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“Wish We Could Overcome This Pandemic With Our Well-Intentioned Philanthropy”

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ReimagineTogether logoEditor’s Note: This article is a part of #ReimagineTogether, a campaign by Youth Ki Awaaz in collaboration with UNICEF India, YuWaah and Generation Unlimited, to spark conversations to create a new norm and better world order in the post-pandemic future. How have you and those around you coped with the pandemic? Join the conversation by telling us your COVID story and together, let's reimagine a safer, better and more equal future for all!

The views expressed in this article are the author’s and are not necessarily the views of the partners.

20th April 2020, Mumbai: It has been a month since the lockdown began. Today, I’ve reached the end of my third week of ration distribution as a volunteer with Santokba Premkorba Charitable Trust, Mumbai. As part of a team of 80 volunteers, I assist in the functioning of a helpline that families in dire straits can approach to get 10 days worth of dry ration if they live in an area that we are currently able to service.

For three weeks, I have spent all day, every day talking to desperate, hungry and scared families who are counting the number of days of food left in their kitchens. My work is to call those who have registered and find out some details about them, such as:

  • What’s your full name?
  • How many children do you have?
  • Are there any elderly people in your home?
  • What work do you do?
  • What work does your spouse do?
  • How much do you normally earn in a month?

The purpose of these questions is to ascertain that the caller is indeed a real person, and is the only one from the family who has registered—as we can provide just one packet per family and that this family is certainly in need of help. We are in a terrible position of having to choose who should get food, and who shouldn’t.

As the days go by, the voices on the other end of the line become increasingly desperate. As word of our helpline spreads, we speak to people from different parts of our city and also from cities that we don’t live in. We speak to people from different communities. Their dialects and accents change, but their fear remains almost the same, except when we speak to residents of North-East Delhi.

The fear there is something I never wish on anyone. Most of these callers are relieved to know that since we’re not a government office, we do not demand any particular government-issued identification. Many callers don’t have ration cards or have ration cards back home in their village while they are stranded in the city. Many callers from North-East Delhi have lost all their documents, along with their family members and businesses to the communal riots earlier this year. With this, they tell me, they lost all sense of security much before the pandemic arrived.

Migrant workers and homeless people take refuge under a bridge on the banks of the Yamuna River in New Delhi during a nationwide lockdown on April 14, 2020.  (Photo: Anadolu Agency via Getty Images)

This week the number of families we have delivered rations to has reached 2800. When I think about the consistently compassionate hard work put in by every team member, especially the family who runs the trust, I feel grateful to be a part of this wonderful effort. I am grateful to have the opportunity to serve. Even though I was initially disturbed by the desperate phone calls earlier,  now, I wake up to every morning and keep receiving calls all day—some sad, some angry, some voices too weak to be audible.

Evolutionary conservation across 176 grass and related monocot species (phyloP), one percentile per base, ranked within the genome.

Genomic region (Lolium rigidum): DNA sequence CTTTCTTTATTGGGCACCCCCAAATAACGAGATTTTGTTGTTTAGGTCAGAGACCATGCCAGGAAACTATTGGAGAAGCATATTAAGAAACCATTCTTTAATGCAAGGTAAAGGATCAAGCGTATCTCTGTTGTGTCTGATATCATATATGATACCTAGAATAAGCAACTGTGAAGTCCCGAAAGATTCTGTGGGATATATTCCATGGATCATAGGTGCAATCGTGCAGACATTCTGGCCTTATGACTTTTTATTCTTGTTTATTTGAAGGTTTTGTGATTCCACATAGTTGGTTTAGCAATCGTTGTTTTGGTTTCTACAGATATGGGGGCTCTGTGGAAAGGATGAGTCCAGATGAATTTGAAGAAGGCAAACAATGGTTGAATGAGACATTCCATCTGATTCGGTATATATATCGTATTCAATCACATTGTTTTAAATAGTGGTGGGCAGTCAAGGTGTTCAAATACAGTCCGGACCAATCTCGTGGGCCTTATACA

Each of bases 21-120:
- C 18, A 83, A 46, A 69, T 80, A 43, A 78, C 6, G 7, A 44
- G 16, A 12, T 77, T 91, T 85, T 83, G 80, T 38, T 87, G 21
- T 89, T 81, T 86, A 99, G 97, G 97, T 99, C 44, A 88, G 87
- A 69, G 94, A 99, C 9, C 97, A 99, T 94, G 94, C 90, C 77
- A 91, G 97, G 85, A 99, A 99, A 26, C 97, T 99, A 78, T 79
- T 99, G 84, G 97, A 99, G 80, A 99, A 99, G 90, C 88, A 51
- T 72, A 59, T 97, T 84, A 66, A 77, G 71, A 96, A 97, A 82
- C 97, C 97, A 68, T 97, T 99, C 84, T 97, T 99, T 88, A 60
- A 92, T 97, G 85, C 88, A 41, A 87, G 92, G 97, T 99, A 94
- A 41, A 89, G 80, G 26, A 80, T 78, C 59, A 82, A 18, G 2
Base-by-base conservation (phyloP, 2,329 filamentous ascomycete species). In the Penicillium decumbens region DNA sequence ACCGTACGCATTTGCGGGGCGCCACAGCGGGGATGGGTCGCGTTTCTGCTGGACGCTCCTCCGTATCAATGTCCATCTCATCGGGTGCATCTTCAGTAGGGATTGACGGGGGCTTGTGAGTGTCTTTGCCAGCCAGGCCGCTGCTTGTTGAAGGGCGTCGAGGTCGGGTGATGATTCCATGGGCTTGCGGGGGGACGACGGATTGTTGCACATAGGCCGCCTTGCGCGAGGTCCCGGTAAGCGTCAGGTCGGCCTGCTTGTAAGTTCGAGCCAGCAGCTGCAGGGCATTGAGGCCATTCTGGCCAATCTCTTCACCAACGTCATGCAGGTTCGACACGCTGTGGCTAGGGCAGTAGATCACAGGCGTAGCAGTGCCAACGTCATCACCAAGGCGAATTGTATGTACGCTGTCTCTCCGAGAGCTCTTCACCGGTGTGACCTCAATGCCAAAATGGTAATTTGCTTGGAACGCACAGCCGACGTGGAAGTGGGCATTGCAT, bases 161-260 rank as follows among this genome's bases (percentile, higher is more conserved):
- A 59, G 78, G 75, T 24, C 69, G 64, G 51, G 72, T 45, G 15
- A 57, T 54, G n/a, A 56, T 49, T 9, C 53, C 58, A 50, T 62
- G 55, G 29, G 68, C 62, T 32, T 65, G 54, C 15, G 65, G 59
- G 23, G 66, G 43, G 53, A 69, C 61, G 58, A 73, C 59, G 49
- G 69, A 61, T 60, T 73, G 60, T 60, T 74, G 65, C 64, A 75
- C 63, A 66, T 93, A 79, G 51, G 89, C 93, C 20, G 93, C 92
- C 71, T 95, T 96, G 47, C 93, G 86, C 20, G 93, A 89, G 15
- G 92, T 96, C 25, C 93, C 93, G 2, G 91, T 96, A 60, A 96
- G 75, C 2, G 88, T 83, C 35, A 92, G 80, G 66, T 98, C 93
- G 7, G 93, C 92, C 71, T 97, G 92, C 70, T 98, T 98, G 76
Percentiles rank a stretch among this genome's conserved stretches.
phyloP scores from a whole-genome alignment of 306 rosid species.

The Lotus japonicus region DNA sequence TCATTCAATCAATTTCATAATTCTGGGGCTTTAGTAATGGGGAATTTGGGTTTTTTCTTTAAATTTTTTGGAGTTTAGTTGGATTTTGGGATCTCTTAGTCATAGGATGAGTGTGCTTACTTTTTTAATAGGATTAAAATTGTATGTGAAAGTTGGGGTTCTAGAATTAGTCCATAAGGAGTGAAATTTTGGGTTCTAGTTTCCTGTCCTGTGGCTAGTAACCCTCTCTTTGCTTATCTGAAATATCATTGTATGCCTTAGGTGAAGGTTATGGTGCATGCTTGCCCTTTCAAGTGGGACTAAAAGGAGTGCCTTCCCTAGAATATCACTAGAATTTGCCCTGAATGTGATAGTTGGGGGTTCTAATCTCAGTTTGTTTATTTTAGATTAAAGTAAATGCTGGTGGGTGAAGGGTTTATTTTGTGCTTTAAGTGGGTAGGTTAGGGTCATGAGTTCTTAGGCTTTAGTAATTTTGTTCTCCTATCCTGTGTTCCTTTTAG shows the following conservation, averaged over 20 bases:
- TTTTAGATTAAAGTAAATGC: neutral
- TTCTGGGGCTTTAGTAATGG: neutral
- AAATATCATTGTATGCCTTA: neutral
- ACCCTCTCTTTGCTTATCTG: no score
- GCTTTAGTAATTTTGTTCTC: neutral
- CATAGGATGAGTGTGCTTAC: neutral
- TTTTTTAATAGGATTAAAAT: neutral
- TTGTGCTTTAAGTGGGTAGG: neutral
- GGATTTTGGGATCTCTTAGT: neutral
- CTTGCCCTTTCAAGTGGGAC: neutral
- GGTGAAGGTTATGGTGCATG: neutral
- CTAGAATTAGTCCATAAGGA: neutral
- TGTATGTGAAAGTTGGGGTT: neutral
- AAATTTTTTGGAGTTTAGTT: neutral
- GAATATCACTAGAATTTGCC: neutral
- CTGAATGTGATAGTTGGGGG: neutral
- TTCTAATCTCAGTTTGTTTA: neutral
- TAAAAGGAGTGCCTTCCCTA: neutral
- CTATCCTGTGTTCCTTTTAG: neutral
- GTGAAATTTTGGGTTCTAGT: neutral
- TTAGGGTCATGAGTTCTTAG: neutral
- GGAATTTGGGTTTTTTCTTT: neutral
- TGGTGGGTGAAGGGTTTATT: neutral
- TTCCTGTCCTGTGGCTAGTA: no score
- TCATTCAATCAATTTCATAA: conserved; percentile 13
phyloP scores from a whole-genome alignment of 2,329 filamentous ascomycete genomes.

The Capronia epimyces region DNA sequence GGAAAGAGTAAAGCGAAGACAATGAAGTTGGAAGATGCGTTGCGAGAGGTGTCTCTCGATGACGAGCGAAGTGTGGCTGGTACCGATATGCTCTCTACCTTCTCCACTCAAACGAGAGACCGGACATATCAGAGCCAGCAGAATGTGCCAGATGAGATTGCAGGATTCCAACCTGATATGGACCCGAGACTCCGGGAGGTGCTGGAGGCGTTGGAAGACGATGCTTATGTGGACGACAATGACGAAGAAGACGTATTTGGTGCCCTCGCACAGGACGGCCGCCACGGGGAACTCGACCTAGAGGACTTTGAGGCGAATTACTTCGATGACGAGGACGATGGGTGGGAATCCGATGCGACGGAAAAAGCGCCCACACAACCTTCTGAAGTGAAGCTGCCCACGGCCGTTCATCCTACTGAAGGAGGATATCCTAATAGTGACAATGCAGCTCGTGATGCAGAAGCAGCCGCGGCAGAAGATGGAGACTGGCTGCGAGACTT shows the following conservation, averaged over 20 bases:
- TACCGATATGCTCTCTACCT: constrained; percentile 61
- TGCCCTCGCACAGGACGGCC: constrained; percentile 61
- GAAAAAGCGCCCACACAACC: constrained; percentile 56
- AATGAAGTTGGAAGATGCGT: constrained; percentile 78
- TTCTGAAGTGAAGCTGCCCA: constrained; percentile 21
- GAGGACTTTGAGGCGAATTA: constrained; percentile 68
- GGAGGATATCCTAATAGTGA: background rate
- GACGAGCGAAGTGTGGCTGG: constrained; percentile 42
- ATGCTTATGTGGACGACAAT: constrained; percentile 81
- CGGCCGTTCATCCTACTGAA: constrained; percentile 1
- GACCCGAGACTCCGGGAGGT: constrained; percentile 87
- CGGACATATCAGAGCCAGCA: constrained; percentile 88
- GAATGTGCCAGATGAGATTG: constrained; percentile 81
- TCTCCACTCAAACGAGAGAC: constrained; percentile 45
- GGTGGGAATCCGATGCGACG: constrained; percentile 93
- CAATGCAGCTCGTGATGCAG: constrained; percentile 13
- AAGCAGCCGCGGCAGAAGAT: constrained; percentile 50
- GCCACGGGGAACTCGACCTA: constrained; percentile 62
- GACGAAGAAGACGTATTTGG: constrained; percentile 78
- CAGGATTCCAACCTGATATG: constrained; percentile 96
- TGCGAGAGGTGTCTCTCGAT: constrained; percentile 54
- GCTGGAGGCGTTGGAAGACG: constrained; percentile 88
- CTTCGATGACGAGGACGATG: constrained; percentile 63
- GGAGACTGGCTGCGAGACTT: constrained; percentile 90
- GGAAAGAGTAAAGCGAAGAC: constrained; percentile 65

With these, I also receive thankful messages from people who have received food. “God bless you,” they say, and I wish the same for them. “Thank you, Madam,” some say. Ashamed, I say, “Take care, Didi“; though I wonder how she will take care after 10 days are over. I have spoken to migrant labourers, six, seven, even eight living in one room. I have spoken to daily wagers,  sanitation workers, nearly all their wives employed in what they call “ghar kaam,” though they are not referring to their own homes.

Once in a while, I get a phone call that forces me to pause for a while. Last week, I spoke to a young girl from Nehru Nagar, Vile Parle, Mumbai, who said she was 13 years old. Her dad’s name was registered in our list. I asked her where he was, and she said that he had gone for the funeral of someone from their village. I asked her if he was in the village right now, worried that she had been left alone at home (as was the case in several families I spoke to who have been separated by the lockdown). “Nai nai”, she reassured me, “Woh hamaare pados mein rehte the gaonwaale. Woh rassi se latak ke off ho gaye na raat ko, toh unki body leke gaye hain Papa.” (A person from our village living next to us committed suicide. Dad is taking his body to his home.)

Her calm voice only worried me more, and I didn’t dare to ask what might have prompted the suicide. I gave her a token number, uselessly asked her to take care and hung up with a small prayer for the deceased person. Today, I spoke to farm labourers from Kannauj, Uttar Pradesh. Farmers who owned small pieces of land reported that their monthly income was about 3000 rupees. Those who didn’t own land told me that they averaged as low as 500 rupees. I wondered how little they were being paid for a day’s work and how disempowered a position they are in that they must accept that low wage.